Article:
First we need to look at how stained-glass windows are constructed before we can look at how to best maintain them. Stained-glass windows are made up of cut pieces of glass, grooved bar of lead for holding together the pieces of glass in windows of latticework or stained glass. Windows that most people call stained glass are actually made up of pieces of coloured glass. The individual pieces of glass are cut and pieced together to form a design. The frame around each piece of glass is called cames. The cames are wired to the bars at strategic intervals so the weight is transferred to the bars and sashes.
Before trying to clean or repair a leaded glass window, make sure that all the glass looks in good shape. Be sure the cames are wired to the support bars well. If any of the wires are lose, you can twist to tighten. If the window has a bulge away from the bar, it should be looked at by a professional.
The cames made up of lead or zinc if it is in good condition should have a uniform grey colour. A white powder on the surface means that the metal has oxidized and has reached the end of its life. Metal that cracks or breaks should be replaced. Repairing came should be done by a experienced professional.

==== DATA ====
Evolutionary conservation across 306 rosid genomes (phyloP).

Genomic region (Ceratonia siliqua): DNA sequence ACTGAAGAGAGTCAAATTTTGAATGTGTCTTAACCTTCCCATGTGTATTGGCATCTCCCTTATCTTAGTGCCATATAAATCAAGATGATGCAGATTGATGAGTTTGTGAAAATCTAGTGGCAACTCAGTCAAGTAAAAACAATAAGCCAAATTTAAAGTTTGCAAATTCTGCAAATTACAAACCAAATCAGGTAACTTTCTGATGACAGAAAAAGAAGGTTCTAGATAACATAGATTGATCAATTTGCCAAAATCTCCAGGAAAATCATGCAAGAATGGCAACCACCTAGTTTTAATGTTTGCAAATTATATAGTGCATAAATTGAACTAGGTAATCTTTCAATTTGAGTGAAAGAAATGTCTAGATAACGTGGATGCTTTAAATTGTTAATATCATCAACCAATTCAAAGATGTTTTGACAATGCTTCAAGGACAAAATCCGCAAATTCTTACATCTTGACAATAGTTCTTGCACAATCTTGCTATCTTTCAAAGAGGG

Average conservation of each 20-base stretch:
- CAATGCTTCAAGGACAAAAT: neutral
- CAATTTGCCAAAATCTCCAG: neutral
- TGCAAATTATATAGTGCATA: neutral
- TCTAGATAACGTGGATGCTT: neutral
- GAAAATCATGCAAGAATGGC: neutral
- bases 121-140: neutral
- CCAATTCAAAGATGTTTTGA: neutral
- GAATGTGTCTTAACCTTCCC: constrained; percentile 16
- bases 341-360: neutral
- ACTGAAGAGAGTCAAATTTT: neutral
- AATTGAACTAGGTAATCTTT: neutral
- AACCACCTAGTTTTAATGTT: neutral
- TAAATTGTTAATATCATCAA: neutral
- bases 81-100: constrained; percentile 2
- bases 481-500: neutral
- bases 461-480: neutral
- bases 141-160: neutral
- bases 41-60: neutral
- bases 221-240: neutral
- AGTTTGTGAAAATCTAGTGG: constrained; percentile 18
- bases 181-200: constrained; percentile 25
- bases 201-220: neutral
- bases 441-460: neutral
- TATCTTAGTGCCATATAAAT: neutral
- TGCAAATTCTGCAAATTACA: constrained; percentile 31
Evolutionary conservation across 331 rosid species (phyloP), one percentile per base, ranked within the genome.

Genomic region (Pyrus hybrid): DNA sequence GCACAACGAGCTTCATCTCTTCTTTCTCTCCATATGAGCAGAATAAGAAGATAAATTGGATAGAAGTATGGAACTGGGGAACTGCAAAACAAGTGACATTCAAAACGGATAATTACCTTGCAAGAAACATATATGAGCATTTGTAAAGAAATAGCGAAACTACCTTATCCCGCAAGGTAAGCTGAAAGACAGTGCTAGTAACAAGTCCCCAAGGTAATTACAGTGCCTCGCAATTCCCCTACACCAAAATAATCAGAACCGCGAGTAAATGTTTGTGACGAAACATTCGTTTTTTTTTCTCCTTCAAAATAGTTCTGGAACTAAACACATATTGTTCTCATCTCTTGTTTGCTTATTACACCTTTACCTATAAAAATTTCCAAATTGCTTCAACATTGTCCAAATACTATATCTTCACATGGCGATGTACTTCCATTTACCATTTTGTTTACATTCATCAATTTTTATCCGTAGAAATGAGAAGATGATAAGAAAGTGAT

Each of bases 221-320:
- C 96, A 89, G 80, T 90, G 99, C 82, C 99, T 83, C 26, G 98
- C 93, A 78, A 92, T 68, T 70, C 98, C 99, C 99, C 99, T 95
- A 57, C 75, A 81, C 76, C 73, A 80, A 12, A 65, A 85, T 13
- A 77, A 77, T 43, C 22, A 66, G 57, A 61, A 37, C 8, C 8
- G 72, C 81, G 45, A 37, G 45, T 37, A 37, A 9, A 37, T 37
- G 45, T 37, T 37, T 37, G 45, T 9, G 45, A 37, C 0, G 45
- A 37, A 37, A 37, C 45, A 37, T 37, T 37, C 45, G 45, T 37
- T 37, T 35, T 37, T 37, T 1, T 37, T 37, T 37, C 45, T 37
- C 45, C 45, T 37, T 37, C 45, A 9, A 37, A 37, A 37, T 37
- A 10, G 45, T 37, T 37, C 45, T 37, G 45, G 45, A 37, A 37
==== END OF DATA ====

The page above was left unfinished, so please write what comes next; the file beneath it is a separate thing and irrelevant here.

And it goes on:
Sometimes the came is in good condition but the filler cement has dried up and fallen out over time. Resulting in a noticeable gap between the came and the glass. Re-cementing of a leaded-glass window can be done yourself.
Use a good quality glazing compound for this it should be tinted to match the colour of the came. Mix a little lamp black into the compound, and manipulate it to distribute the colour. Push toward the came and not against the glass. Scrape the excess compound.
To clean the stained glass window use a solution of warm water and a neutral pH soap. Apply it with a soft cloth. Do not use a commercial window cleaner on leaded glass because they usually contain ammonia, which can cause a reaction with the cames.